Chronic repetitive transcranial magnetic stimulation increases hippocampal neurogenesis in rats

Psychiatry Clin Neurosci. 2011 Feb;65(1):77-81. doi: 10.1111/j.1440-1819.2010.02170.x.


Aim: While the underlying therapeutic mechanisms of repetitive transcranial magnetic stimulation (rTMS) treatment for depression remain unclear, recent animal studies have suggested that hippocampal neurogenesis might be required for the effects of antidepressant treatments including antidepressant drugs and electroconvulsive therapy. The aim of this study was to examine chronic rTMS effects on hippocampal neurogenesis in rats.

Methods: Using a 70-mm figure-of-eight coil, the stimulating parameters were set to 25 Hz and 70% of the rTMS device's maximum power. For 14 consecutive days, bromodeoxyuridine (BrdU) and 1000 pulses of rTMS were administered daily. Cell proliferation in the dentate gyrus was examined with immunohistochemistry.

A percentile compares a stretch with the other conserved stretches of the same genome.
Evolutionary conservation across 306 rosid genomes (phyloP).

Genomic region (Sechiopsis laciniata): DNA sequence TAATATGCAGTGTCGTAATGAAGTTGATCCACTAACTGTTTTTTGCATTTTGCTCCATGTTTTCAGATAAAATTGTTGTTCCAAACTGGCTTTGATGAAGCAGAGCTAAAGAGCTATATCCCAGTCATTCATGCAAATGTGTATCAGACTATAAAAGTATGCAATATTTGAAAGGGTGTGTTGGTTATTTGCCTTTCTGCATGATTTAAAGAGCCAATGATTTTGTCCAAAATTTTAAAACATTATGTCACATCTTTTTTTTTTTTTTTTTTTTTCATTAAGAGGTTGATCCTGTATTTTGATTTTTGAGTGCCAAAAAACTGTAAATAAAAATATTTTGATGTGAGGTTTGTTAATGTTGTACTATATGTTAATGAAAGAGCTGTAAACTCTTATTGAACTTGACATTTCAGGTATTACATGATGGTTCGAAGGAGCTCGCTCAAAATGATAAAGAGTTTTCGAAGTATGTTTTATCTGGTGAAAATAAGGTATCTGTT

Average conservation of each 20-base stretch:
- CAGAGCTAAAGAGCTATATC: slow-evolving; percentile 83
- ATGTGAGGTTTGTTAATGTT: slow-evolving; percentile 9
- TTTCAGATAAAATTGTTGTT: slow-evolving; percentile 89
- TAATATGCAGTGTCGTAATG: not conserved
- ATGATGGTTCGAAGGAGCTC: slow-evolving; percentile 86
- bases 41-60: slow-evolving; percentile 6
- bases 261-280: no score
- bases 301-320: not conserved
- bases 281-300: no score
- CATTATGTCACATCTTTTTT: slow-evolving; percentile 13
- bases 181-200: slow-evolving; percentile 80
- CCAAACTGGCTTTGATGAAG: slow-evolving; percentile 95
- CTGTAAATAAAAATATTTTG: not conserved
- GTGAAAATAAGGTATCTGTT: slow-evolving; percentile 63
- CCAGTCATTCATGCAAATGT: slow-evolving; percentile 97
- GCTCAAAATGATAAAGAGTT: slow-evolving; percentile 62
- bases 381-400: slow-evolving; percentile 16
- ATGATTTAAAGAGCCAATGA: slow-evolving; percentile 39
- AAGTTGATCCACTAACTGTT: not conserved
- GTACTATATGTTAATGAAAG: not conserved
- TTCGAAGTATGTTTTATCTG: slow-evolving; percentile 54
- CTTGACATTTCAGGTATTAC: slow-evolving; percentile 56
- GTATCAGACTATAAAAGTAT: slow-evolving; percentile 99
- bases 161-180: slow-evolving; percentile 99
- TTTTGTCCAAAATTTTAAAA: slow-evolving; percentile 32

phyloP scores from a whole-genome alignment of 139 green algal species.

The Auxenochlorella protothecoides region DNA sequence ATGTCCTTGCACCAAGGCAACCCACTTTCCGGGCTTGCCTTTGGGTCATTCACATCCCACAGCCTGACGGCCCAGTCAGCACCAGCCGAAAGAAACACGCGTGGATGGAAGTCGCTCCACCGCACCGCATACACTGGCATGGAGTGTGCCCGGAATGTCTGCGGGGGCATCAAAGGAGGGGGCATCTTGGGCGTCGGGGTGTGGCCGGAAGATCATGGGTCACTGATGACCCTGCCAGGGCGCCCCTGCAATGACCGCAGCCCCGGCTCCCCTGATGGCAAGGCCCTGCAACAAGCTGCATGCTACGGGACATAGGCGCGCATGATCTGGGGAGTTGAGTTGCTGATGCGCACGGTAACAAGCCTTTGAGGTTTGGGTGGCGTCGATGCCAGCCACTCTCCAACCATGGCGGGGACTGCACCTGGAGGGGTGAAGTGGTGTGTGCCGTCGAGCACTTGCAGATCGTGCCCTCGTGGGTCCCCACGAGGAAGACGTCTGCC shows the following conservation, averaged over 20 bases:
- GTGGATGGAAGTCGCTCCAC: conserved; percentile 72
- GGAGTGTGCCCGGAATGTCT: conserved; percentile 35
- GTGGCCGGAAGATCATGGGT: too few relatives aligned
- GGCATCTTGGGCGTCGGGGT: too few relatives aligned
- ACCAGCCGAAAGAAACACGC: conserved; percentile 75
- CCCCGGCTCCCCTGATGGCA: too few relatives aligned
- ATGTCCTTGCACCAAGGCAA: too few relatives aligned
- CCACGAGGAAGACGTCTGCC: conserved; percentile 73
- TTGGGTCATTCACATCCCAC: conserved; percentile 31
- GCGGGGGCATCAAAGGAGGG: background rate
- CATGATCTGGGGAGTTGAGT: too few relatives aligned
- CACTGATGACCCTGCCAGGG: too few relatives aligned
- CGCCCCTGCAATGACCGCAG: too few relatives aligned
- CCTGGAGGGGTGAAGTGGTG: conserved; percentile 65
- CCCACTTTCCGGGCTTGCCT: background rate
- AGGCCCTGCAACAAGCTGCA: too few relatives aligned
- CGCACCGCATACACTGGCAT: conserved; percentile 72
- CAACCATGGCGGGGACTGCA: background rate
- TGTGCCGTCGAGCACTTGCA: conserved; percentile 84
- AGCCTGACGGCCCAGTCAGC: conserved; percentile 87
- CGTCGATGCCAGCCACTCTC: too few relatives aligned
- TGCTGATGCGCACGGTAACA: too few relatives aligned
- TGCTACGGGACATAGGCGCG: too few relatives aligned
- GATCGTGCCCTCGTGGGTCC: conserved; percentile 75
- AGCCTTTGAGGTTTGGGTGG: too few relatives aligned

Results: In the rTMS-treated group, BrdU-positive cells were significantly increased in the dentate gyrus.

Conclusion: Our results suggest that hippocampal neurogenesis might be involved in the antidepressant effects of chronic rTMS.

Publication types

  • Research Support, Non-U.S. Gov't

MeSH terms

  • Animals
  • Dentate Gyrus / anatomy & histology
  • Dentate Gyrus / growth & development
  • Hippocampus / anatomy & histology
  • Hippocampus / growth & development*
  • Male
  • Neurogenesis*
  • Rats
  • Rats, Sprague-Dawley
  • Transcranial Magnetic Stimulation*